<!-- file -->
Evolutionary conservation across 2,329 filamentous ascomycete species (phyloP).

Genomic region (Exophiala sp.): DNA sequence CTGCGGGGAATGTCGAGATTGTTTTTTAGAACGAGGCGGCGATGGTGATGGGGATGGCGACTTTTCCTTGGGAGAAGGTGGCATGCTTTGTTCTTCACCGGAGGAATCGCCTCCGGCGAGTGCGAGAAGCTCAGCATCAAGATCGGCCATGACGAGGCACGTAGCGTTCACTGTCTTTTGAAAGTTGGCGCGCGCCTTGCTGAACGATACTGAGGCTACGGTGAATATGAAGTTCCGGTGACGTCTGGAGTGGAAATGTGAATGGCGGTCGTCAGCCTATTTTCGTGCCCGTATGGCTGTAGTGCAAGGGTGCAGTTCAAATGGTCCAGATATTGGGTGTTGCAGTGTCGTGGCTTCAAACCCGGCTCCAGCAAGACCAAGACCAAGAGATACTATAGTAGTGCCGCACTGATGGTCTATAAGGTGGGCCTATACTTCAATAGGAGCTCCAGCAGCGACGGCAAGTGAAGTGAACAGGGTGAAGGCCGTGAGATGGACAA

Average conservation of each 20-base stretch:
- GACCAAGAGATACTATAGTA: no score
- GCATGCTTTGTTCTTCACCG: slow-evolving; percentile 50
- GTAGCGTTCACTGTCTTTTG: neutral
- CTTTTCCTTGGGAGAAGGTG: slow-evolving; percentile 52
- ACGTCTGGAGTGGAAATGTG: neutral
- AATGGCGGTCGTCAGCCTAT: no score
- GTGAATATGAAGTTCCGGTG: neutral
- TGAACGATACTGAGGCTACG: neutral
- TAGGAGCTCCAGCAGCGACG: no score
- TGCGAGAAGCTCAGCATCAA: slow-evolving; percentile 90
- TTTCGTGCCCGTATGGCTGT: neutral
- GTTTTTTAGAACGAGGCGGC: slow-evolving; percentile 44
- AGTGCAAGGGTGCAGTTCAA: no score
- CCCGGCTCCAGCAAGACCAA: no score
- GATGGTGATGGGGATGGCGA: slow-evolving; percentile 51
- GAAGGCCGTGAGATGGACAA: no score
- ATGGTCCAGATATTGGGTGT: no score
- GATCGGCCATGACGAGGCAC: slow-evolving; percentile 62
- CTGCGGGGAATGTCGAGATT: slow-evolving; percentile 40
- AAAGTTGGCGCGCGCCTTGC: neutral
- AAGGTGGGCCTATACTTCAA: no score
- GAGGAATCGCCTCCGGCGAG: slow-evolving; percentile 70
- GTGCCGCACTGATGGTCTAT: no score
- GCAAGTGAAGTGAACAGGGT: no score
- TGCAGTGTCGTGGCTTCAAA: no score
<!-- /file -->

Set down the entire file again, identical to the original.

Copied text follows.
Evolutionary conservation across 2,329 filamentous ascomycete species (phyloP).

Genomic region (Exophiala sp.): DNA sequence CTGCGGGGAATGTCGAGATTGTTTTTTAGAACGAGGCGGCGATGGTGATGGGGATGGCGACTTTTCCTTGGGAGAAGGTGGCATGCTTTGTTCTTCACCGGAGGAATCGCCTCCGGCGAGTGCGAGAAGCTCAGCATCAAGATCGGCCATGACGAGGCACGTAGCGTTCACTGTCTTTTGAAAGTTGGCGCGCGCCTTGCTGAACGATACTGAGGCTACGGTGAATATGAAGTTCCGGTGACGTCTGGAGTGGAAATGTGAATGGCGGTCGTCAGCCTATTTTCGTGCCCGTATGGCTGTAGTGCAAGGGTGCAGTTCAAATGGTCCAGATATTGGGTGTTGCAGTGTCGTGGCTTCAAACCCGGCTCCAGCAAGACCAAGACCAAGAGATACTATAGTAGTGCCGCACTGATGGTCTATAAGGTGGGCCTATACTTCAATAGGAGCTCCAGCAGCGACGGCAAGTGAAGTGAACAGGGTGAAGGCCGTGAGATGGACAA

Average conservation of each 20-base stretch:
- GACCAAGAGATACTATAGTA: no score
- GCATGCTTTGTTCTTCACCG: slow-evolving; percentile 50
- GTAGCGTTCACTGTCTTTTG: neutral
- CTTTTCCTTGGGAGAAGGTG: slow-evolving; percentile 52
- ACGTCTGGAGTGGAAATGTG: neutral
- AATGGCGGTCGTCAGCCTAT: no score
- GTGAATATGAAGTTCCGGTG: neutral
- TGAACGATACTGAGGCTACG: neutral
- TAGGAGCTCCAGCAGCGACG: no score
- TGCGAGAAGCTCAGCATCAA: slow-evolving; percentile 90
- TTTCGTGCCCGTATGGCTGT: neutral
- GTTTTTTAGAACGAGGCGGC: slow-evolving; percentile 44
- AGTGCAAGGGTGCAGTTCAA: no score
- CCCGGCTCCAGCAAGACCAA: no score
- GATGGTGATGGGGATGGCGA: slow-evolving; percentile 51
- GAAGGCCGTGAGATGGACAA: no score
- ATGGTCCAGATATTGGGTGT: no score
- GATCGGCCATGACGAGGCAC: slow-evolving; percentile 62
- CTGCGGGGAATGTCGAGATT: slow-evolving; percentile 40
- AAAGTTGGCGCGCGCCTTGC: neutral
- AAGGTGGGCCTATACTTCAA: no score
- GAGGAATCGCCTCCGGCGAG: slow-evolving; percentile 70
- GTGCCGCACTGATGGTCTAT: no score
- GCAAGTGAAGTGAACAGGGT: no score
- TGCAGTGTCGTGGCTTCAAA: no score